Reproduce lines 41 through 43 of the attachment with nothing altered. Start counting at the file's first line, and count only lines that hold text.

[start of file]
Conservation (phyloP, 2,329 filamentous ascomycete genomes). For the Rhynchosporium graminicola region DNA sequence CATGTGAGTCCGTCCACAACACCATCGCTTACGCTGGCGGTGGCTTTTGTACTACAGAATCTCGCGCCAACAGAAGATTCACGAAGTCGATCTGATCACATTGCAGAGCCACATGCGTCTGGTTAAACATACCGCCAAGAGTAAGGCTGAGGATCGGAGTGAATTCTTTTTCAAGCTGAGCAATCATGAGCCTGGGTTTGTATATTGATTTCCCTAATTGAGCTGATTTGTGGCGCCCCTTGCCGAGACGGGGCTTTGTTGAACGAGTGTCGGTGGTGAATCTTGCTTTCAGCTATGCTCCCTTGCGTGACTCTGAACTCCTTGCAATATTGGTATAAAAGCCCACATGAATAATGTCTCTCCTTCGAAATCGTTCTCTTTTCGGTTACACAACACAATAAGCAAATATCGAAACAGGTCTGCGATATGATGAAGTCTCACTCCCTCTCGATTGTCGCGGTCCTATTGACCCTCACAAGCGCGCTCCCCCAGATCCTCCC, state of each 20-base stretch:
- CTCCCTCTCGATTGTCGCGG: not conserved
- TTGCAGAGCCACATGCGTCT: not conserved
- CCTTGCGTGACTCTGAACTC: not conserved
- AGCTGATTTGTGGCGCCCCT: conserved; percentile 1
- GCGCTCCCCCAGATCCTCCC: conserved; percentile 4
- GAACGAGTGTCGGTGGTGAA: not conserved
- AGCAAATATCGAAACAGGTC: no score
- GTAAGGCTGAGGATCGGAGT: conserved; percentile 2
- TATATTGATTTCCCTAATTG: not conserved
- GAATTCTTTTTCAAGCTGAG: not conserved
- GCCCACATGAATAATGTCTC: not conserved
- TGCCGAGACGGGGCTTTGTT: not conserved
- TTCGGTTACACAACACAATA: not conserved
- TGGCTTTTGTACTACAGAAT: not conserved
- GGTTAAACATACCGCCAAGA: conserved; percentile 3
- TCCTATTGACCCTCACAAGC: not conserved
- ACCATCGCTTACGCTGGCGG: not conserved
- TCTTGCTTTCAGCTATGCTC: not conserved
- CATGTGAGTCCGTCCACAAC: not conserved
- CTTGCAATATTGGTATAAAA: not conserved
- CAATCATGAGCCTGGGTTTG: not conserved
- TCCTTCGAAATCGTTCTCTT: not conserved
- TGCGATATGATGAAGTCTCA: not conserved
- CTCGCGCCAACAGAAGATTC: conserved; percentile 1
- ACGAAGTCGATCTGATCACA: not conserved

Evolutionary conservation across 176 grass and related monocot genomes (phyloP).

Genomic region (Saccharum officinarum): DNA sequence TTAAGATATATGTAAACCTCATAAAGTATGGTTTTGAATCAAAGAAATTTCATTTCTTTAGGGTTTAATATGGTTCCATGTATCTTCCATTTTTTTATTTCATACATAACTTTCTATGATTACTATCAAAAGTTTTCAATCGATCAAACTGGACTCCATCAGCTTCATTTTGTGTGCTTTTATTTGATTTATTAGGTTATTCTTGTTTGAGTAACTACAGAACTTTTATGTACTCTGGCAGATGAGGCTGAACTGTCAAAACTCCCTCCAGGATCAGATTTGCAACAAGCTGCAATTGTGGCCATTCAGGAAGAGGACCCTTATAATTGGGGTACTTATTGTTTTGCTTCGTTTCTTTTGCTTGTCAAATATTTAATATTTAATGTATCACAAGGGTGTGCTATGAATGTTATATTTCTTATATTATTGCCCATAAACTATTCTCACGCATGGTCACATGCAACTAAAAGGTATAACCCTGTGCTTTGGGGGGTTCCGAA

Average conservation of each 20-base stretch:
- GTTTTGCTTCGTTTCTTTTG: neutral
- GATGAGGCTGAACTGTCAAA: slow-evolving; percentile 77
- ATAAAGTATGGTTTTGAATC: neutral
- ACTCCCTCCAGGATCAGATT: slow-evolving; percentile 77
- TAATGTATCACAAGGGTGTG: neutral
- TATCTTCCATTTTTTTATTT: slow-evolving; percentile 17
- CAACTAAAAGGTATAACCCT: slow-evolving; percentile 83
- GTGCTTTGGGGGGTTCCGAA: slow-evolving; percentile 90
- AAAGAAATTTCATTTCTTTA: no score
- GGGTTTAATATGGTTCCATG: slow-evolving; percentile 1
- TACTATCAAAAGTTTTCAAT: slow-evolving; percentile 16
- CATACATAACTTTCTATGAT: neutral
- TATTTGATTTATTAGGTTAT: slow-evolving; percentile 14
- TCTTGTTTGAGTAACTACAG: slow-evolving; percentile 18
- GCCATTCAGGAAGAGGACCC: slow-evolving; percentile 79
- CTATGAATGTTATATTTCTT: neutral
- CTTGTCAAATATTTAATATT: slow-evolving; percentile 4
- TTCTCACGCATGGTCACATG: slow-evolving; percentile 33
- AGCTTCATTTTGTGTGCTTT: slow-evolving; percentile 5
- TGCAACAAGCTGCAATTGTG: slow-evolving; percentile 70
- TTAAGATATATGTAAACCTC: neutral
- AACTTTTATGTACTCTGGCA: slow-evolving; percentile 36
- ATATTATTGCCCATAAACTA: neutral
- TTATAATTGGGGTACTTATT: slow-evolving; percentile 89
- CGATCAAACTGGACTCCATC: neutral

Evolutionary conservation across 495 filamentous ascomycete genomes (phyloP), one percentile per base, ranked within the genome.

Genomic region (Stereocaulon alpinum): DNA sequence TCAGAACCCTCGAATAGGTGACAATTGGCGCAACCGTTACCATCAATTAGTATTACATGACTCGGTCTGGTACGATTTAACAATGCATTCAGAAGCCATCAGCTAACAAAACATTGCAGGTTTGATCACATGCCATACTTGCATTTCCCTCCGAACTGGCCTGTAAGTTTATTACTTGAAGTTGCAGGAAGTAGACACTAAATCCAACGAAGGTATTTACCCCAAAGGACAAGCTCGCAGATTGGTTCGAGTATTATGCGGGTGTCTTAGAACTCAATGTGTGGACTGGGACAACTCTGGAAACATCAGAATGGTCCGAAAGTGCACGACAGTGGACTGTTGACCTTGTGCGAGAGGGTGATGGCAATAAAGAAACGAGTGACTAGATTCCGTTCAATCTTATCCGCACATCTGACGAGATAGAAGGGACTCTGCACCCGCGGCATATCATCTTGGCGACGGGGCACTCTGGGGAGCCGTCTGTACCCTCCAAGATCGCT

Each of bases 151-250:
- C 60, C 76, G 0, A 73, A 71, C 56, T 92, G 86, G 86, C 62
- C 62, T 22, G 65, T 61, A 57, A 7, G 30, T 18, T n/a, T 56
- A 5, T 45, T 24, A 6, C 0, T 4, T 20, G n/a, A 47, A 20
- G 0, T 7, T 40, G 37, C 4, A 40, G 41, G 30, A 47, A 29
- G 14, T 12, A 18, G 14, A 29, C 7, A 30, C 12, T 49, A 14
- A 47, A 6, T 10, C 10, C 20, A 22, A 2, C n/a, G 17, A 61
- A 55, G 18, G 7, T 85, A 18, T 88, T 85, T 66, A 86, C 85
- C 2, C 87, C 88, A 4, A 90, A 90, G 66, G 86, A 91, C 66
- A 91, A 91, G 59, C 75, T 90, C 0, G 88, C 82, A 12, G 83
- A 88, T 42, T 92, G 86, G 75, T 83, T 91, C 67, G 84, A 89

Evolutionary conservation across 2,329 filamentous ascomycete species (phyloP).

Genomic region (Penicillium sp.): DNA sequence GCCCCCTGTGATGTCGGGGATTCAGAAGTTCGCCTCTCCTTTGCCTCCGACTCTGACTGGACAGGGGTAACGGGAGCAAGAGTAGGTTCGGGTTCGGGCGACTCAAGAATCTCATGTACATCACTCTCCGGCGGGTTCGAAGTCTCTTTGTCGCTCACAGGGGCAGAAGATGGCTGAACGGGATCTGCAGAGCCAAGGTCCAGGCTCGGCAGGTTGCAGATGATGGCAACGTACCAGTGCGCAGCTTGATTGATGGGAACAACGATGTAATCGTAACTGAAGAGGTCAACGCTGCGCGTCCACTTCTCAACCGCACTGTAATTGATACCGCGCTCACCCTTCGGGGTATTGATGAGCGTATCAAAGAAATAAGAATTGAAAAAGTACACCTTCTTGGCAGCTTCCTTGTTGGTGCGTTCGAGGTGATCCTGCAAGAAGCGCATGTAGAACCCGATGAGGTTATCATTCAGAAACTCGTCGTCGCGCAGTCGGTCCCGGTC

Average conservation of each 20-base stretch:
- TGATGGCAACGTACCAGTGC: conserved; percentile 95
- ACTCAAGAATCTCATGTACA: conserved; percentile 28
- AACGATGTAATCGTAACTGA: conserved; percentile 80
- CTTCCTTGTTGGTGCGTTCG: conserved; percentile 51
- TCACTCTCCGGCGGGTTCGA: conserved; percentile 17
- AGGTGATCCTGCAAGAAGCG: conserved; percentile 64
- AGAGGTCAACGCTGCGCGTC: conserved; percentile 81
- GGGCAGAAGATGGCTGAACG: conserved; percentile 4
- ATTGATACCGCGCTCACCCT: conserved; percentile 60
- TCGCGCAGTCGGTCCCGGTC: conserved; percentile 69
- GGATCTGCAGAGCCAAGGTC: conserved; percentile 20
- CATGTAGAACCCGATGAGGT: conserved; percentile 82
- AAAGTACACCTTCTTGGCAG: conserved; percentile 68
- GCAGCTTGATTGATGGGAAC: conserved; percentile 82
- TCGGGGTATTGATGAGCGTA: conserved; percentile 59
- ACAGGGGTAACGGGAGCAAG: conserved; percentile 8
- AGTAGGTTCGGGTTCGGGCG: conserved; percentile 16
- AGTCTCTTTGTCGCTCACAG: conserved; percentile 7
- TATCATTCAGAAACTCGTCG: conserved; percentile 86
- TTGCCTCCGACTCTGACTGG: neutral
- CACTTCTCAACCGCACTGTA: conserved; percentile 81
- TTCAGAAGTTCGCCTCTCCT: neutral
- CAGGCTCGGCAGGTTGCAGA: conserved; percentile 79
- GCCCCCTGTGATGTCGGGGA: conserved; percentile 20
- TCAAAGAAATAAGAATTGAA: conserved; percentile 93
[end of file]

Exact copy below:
- CATACATAACTTTCTATGAT: neutral
- TATTTGATTTATTAGGTTAT: slow-evolving; percentile 14
- TCTTGTTTGAGTAACTACAG: slow-evolving; percentile 18